What is Web Hosting?: A Complete Novice Guide

Website Hosting

What is a Website and a Web Server?

Before we can recognise what web hosting is, we should know what websites and web servers are.

Because, when we think of websites, most of us don’t actually understand what it exactly is or where they’re located.

To understand this better, websites can be broken into three categories:

  • Collection of Documents or Pages; the original type of website where every page is a file in a public-facing directory.
  • Web Applications; Google, email providers and online games are examples of web applications – your browser downloads some of these files and runs them.
  • Content Management Systems (CMS); a sort of hybrid and accounts for the majority of websites we see today. For example, blog posts are not usually individual files but instead the application pulls the content from a database.

To put it simply, when you visit a website your browser sends a request to the site’s server, which pulls together to deliver what you’ve requested – whether it be an existing file, web application or from a CMS.

Then, the web server responds to the request and your web browser shows you that content.

With this in mind, to run an optimised website you need a device that’s connected to the internet and can receive requests, take action and respond.

So, when people talk about servers, they’re referring to the computers that store the files needed to run the site.

Therefore, when you get a web hosting plan, you’re borrowing a bit of someone else’s computer to store the files needed to ensure your website works.

So in case you weren’t sure, websites are not just floating around in space or in the cloud, but they are actual computer files stored on a real computer.

Types of Web Hosting

Now, let’s take a look at the 5 types of web hosting so you can figure out which one is best for you.

1. Shared Hosting

Shared hosting is the most common form of web hosting because it is the least expensive but it’s also the least powerful.

Simply, with shared hosting, there are multiple people sharing the same server to store their information.

However, a downside to this, is that if you’re running a site that’s a complex application or CMS, it may require more power to deliver the content to the page – shared hosting slows this down as all the sites on the server are competing for the same resources.

2. Dedicated Server Hosting

With dedicated server hosting, you’re in complete control over the entire server.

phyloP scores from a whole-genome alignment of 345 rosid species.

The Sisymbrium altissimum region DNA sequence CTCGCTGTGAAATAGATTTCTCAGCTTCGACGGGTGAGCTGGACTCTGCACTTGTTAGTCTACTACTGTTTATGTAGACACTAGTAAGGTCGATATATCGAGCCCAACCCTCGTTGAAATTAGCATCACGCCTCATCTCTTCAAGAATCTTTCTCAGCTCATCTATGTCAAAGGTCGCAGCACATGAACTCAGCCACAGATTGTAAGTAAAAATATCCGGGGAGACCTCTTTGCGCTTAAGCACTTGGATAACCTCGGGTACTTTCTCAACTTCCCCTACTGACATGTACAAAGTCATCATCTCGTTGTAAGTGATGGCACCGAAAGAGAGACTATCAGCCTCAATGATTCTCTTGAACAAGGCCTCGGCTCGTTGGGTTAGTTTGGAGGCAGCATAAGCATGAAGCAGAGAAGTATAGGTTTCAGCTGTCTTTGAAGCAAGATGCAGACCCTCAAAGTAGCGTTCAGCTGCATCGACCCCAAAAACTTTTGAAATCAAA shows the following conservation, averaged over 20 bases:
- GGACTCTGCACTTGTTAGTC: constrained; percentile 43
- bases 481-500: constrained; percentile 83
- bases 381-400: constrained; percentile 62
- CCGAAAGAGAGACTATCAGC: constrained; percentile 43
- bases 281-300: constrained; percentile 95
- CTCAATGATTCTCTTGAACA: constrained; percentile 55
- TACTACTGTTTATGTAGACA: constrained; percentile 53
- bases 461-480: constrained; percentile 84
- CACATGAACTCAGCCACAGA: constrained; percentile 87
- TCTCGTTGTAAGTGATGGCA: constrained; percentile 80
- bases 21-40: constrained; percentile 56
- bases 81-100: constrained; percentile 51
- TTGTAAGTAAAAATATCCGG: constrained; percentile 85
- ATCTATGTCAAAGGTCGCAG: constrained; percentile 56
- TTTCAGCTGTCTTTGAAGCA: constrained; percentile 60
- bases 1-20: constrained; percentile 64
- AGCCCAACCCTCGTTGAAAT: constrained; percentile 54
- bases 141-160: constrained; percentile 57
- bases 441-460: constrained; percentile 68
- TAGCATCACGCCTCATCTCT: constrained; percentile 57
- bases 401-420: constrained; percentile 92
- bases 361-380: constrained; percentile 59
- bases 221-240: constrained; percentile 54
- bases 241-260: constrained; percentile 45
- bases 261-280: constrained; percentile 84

Positively, when you have direct access to an entire server, you can install any kind of niche software, change the operating system and tweak configuration settings – extremely beneficial for those building custom software.

Moreover, hosting your site on a server solely for you means you will see a significant increase in loading speed and performance. Ideal for an e-commerce website selling products.

One downside though is by having complete control, you are responsible for keeping software up to date and debugging issues.

It’s also worth noting, that dedicated server hosting can become quite costly as you’re the only one using that server.

3. Virtual Private Server

Virtual Private Server (VPS) hosting falls in between shared and dedicated hosting.

Basically, you have your own dedicated server but this is on a virtual machine instead of a physical computer.

Again, this is beneficial as you will have complete control over the environment, like a dedicated server whilst still having access to server resources, like in shared hosting.

But, unlike shared hosting, you will find fewer security issues with VPS, because they have their own IP address.

4. Cloud Based Hosting

With the above three types of hosting, there will eventually be some form of physical limitations, such as how much memory is used, how much storage it holds and many requests it can handle.

With cloud-based hosting though, you don’t have to worry about this!

In addition, a great benefit of this type of hosting is that you only pay for what you actually use – as your business begins to grow and your site needs more bandwidth, you can increase this accordingly to maintain performance as the site evolves.

5. Managed Hosting

The last type is managed hosting, whereby the hosting company provides technical support.

Simply, the hosting company assists with pre-installing software to ongoing monitoring.

And, some managed hosting plans are geared towards specific applications – WordPress being the most common.

As such, managed hosting gives you the flexibility to do what you want to, without needing to know everything about server administration.

Concluding Thoughts

Before deciding which type of hosting your site needs, you need to assess your business as it currently stands and establish what your goals are.

As you can see, shared hosting is great for smaller projects on a budget, whereas cloud hosting offers scalability.

This blog was produced in collaboration with:

Suppliers of Butane Gas Bottles: OTL Creations
Student Accommodation Leicester: Brink Riley

Tags: Website Hosting

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